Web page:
An increasing number of studies are focusing on the effect of social support on life satisfaction (Selda et al., 2013). For example, perceived social support positively affected life satisfaction (Shahyad et al., 2011), school-related social support from parents, peers, and teachers predicted the global life satisfaction of adolescents (Siddall et al., 2013), support from spouses was positively related to life satisfaction (Park and Fritz, 2015), and support predicted life satisfaction, via academic satisfaction (Garriott et al., 2015).

As mentioned above, adaptability and social support are both positive factors in the psychological health domain, and they should jointly promote life satisfaction. However, although research shows that the growth of personal resources (i.e., occupational adaptation) over time can predict the growth of life satisfaction (Hirschi, 2009), limited research has focused on the interactive effects of personal resources (i.e., adaptability) and social resources (i.e., social support) on life satisfaction. Therefore, the aim of the present study was to examine the interaction effects of these constructs to investigate the extent to which social support, as a situational factor, strengthened or inhibited the relation between adaptability and life satisfaction.

Logically, adaptable individuals already have strong ability to adapt to a new environment. If adaptable individuals also receive a high level of social support from the environment, they will have high levels of both internal personal resources and external resources (i.e., social capital). As such, it would be expected that they would be able to adapt well to the environment, and thus have a high level of life satisfaction. By contrast, low levels of social support will weaken the ability of an individual to integrate personal and conditional resources, and thus decrease the level of life satisfaction. In sum, we hypothesize that social support will moderate the relation between adaptability and life satisfaction, such that the positive relation between adaptability and life satisfaction will be stronger for individuals with higher levels of social support.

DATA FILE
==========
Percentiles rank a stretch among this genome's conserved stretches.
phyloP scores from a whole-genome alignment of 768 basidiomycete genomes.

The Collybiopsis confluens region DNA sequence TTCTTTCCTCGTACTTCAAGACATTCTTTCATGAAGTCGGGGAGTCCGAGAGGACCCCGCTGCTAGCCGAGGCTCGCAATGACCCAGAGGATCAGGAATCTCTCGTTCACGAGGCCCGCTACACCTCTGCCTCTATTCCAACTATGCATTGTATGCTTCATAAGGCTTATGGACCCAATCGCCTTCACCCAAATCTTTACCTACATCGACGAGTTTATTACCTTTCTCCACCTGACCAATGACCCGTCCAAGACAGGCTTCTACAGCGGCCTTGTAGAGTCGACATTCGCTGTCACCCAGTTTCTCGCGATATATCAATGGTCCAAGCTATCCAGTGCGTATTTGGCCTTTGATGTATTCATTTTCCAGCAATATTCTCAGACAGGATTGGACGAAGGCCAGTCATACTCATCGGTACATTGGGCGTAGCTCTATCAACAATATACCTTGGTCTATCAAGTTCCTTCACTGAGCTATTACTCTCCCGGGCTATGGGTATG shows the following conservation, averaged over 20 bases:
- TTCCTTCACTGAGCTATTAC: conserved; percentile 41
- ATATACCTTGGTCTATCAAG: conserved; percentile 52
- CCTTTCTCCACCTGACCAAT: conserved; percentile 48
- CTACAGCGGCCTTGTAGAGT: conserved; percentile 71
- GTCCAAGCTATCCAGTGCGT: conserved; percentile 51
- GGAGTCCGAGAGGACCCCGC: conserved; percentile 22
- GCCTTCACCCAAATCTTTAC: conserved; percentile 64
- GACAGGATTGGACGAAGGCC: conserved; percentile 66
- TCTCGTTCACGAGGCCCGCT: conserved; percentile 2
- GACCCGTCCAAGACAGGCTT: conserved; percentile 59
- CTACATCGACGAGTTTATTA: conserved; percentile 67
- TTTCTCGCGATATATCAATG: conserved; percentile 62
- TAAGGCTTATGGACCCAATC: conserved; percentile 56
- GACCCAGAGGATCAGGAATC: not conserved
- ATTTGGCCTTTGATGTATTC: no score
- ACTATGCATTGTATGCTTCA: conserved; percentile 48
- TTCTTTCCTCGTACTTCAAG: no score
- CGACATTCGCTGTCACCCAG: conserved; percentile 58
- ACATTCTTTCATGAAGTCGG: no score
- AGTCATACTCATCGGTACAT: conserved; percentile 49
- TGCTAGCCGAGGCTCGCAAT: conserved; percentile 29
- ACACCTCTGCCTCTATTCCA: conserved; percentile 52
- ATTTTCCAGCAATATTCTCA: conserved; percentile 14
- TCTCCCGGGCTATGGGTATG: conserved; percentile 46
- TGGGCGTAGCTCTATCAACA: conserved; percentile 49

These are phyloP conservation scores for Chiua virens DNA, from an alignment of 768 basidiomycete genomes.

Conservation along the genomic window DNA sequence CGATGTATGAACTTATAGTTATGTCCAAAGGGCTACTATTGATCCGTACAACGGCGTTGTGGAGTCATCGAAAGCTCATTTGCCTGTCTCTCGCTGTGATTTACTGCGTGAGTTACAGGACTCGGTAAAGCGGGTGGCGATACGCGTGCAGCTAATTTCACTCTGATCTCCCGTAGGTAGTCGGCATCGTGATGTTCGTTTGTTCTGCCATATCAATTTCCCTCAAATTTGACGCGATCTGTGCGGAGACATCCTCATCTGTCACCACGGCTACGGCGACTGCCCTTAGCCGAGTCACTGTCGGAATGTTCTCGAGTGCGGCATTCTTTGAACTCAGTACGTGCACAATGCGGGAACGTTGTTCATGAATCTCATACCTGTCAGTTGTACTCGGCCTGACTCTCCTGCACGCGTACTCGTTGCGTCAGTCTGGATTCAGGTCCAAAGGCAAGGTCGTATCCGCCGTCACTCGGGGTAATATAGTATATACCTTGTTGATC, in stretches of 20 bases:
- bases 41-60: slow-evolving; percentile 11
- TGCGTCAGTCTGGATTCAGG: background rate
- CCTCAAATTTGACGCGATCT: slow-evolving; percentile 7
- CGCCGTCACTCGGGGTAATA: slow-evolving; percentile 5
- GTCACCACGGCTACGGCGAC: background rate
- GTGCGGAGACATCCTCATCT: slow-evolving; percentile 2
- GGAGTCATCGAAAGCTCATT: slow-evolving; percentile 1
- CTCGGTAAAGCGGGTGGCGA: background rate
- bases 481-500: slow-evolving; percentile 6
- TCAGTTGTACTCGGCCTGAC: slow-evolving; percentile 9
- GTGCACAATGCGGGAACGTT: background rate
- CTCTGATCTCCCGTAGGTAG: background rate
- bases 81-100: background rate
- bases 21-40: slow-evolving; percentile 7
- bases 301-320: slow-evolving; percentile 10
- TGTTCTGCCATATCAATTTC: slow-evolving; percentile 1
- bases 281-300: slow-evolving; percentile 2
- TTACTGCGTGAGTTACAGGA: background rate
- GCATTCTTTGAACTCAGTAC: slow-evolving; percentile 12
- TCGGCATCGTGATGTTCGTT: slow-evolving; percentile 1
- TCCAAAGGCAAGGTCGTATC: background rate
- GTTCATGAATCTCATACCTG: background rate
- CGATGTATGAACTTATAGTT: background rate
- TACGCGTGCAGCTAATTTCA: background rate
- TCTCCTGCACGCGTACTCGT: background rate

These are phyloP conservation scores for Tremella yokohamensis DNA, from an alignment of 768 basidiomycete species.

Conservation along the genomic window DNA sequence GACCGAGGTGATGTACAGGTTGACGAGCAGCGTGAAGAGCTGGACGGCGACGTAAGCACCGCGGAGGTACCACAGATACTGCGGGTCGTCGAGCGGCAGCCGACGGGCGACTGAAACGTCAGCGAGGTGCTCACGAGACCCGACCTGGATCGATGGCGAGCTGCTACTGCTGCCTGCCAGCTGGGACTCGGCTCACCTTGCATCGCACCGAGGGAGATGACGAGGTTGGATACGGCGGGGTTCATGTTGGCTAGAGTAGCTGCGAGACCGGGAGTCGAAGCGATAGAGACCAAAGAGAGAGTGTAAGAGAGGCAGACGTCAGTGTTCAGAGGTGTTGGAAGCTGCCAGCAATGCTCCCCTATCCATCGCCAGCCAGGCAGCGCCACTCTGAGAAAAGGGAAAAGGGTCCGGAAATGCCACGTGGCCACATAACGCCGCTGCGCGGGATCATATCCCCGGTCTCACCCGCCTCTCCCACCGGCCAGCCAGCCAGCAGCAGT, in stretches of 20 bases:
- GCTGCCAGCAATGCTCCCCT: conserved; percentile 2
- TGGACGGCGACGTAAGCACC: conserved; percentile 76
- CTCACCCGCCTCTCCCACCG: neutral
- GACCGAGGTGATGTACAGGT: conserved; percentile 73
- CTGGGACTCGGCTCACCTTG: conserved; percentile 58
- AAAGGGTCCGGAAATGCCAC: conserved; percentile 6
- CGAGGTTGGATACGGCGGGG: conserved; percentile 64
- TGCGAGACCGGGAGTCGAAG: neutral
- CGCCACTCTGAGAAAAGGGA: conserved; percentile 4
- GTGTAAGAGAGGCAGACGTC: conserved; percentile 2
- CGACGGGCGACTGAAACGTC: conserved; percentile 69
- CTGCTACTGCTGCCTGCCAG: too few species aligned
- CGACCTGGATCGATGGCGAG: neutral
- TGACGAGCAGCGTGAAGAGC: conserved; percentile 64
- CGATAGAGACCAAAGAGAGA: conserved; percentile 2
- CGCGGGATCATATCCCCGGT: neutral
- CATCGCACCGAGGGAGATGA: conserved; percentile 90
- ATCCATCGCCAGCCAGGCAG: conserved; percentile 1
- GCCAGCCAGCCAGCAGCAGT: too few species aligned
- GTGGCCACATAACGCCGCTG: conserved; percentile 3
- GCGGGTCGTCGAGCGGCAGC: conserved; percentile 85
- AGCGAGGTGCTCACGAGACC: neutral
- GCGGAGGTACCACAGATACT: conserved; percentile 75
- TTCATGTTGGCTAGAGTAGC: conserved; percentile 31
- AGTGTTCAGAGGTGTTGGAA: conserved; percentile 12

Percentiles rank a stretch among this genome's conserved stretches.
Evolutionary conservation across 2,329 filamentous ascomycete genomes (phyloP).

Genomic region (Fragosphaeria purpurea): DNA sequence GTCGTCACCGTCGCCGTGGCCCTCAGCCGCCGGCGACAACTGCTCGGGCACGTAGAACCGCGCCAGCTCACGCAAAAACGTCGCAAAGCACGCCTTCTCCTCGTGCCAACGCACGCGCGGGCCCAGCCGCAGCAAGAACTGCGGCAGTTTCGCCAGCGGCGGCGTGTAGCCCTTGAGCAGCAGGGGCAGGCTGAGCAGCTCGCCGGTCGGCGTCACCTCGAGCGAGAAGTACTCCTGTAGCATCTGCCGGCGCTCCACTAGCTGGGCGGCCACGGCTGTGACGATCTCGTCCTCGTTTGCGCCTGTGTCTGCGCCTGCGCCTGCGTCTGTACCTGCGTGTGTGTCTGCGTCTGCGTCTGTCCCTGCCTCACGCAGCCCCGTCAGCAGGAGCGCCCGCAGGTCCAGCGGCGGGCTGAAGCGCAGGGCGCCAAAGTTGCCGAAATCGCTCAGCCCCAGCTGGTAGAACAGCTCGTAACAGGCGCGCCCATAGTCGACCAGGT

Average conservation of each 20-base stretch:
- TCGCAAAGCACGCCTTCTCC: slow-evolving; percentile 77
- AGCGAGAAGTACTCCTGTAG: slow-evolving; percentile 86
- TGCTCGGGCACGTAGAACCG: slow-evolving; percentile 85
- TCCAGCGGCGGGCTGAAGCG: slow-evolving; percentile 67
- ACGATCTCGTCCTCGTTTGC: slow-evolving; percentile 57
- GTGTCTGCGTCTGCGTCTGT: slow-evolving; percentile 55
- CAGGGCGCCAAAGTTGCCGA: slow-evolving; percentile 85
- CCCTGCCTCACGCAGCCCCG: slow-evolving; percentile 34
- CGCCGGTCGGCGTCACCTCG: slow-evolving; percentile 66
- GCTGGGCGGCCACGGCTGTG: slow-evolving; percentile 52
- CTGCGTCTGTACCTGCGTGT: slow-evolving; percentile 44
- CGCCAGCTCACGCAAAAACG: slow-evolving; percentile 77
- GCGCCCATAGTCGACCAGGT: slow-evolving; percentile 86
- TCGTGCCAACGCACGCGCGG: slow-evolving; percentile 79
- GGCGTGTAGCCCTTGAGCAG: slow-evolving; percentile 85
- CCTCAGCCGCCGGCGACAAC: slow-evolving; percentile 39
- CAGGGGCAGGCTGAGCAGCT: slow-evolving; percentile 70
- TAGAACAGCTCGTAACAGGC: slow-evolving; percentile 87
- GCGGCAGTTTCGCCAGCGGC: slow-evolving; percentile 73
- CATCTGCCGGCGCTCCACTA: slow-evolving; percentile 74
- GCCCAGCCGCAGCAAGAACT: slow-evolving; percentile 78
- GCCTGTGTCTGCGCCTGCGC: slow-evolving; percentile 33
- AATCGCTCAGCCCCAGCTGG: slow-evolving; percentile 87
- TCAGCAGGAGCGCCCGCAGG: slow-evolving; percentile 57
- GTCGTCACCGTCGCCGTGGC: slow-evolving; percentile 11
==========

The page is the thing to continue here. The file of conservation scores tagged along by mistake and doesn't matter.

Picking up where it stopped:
Methods

Participants and Procedure

The study was approved by the Institutional Review Board (IRB) of the first author's university. Carefully following the approved protocol, we collected data from 99 undergraduate freshmen in a university in China using a lagged design with a 1-month interval. Freshmen students enrolled in a course were asked to participate in a survey aimed at investigating how they adapted to university life. Participation was voluntary, but the 99 freshmen who participated received extra credit. The survey was confidential.

First-wave data were collected approximately 1 month after university enrollment (time 1) and second-wave data were collected 1 month after the time 1 survey (time 2). Data were collected from 110 individuals at time 1 and 113 individuals at time 2. Ninety-nine individuals completed both surveys; thus the sample size for the analysis was 99. The average age of the 99 participants was 18.25 years (SD = 0.85 years, ranging from 15 to 21 years) and 48% were female.